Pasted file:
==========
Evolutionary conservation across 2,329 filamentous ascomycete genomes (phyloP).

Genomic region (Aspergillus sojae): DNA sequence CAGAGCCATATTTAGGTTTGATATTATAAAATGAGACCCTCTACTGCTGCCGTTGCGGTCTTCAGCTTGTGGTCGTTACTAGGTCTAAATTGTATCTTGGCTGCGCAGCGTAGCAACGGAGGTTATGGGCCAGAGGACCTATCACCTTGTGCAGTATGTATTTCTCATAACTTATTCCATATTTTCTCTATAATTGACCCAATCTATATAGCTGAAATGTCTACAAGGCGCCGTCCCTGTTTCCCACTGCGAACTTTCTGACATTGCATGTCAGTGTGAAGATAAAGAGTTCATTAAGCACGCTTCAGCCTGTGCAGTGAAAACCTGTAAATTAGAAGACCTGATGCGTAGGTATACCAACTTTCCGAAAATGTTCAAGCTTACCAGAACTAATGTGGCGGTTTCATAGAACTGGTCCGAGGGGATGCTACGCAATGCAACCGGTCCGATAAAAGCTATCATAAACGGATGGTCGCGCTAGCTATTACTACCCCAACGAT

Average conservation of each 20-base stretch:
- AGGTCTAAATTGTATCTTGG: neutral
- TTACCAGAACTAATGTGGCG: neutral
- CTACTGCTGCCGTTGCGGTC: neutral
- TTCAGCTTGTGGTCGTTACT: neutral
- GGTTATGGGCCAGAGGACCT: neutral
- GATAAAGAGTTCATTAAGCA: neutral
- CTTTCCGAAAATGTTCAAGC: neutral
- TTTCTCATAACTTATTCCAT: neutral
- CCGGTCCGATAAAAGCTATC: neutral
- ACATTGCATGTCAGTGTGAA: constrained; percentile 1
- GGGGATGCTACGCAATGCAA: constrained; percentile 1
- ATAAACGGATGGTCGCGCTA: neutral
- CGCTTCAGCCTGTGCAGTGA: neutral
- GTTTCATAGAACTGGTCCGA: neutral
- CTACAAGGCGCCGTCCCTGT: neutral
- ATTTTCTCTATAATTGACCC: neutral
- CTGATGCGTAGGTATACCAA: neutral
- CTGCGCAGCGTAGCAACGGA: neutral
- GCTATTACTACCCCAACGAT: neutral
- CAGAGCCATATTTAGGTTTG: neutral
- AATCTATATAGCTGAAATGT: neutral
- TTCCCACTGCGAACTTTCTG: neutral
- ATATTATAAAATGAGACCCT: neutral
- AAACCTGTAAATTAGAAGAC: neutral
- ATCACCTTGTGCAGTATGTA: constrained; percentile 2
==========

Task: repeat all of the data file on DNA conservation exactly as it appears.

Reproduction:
Evolutionary conservation across 2,329 filamentous ascomycete genomes (phyloP).

Genomic region (Aspergillus sojae): DNA sequence CAGAGCCATATTTAGGTTTGATATTATAAAATGAGACCCTCTACTGCTGCCGTTGCGGTCTTCAGCTTGTGGTCGTTACTAGGTCTAAATTGTATCTTGGCTGCGCAGCGTAGCAACGGAGGTTATGGGCCAGAGGACCTATCACCTTGTGCAGTATGTATTTCTCATAACTTATTCCATATTTTCTCTATAATTGACCCAATCTATATAGCTGAAATGTCTACAAGGCGCCGTCCCTGTTTCCCACTGCGAACTTTCTGACATTGCATGTCAGTGTGAAGATAAAGAGTTCATTAAGCACGCTTCAGCCTGTGCAGTGAAAACCTGTAAATTAGAAGACCTGATGCGTAGGTATACCAACTTTCCGAAAATGTTCAAGCTTACCAGAACTAATGTGGCGGTTTCATAGAACTGGTCCGAGGGGATGCTACGCAATGCAACCGGTCCGATAAAAGCTATCATAAACGGATGGTCGCGCTAGCTATTACTACCCCAACGAT

Average conservation of each 20-base stretch:
- AGGTCTAAATTGTATCTTGG: neutral
- TTACCAGAACTAATGTGGCG: neutral
- CTACTGCTGCCGTTGCGGTC: neutral
- TTCAGCTTGTGGTCGTTACT: neutral
- GGTTATGGGCCAGAGGACCT: neutral
- GATAAAGAGTTCATTAAGCA: neutral
- CTTTCCGAAAATGTTCAAGC: neutral
- TTTCTCATAACTTATTCCAT: neutral
- CCGGTCCGATAAAAGCTATC: neutral
- ACATTGCATGTCAGTGTGAA: constrained; percentile 1
- GGGGATGCTACGCAATGCAA: constrained; percentile 1
- ATAAACGGATGGTCGCGCTA: neutral
- CGCTTCAGCCTGTGCAGTGA: neutral
- GTTTCATAGAACTGGTCCGA: neutral
- CTACAAGGCGCCGTCCCTGT: neutral
- ATTTTCTCTATAATTGACCC: neutral
- CTGATGCGTAGGTATACCAA: neutral
- CTGCGCAGCGTAGCAACGGA: neutral
- GCTATTACTACCCCAACGAT: neutral
- CAGAGCCATATTTAGGTTTG: neutral
- AATCTATATAGCTGAAATGT: neutral
- TTCCCACTGCGAACTTTCTG: neutral
- ATATTATAAAATGAGACCCT: neutral
- AAACCTGTAAATTAGAAGAC: neutral
- ATCACCTTGTGCAGTATGTA: constrained; percentile 2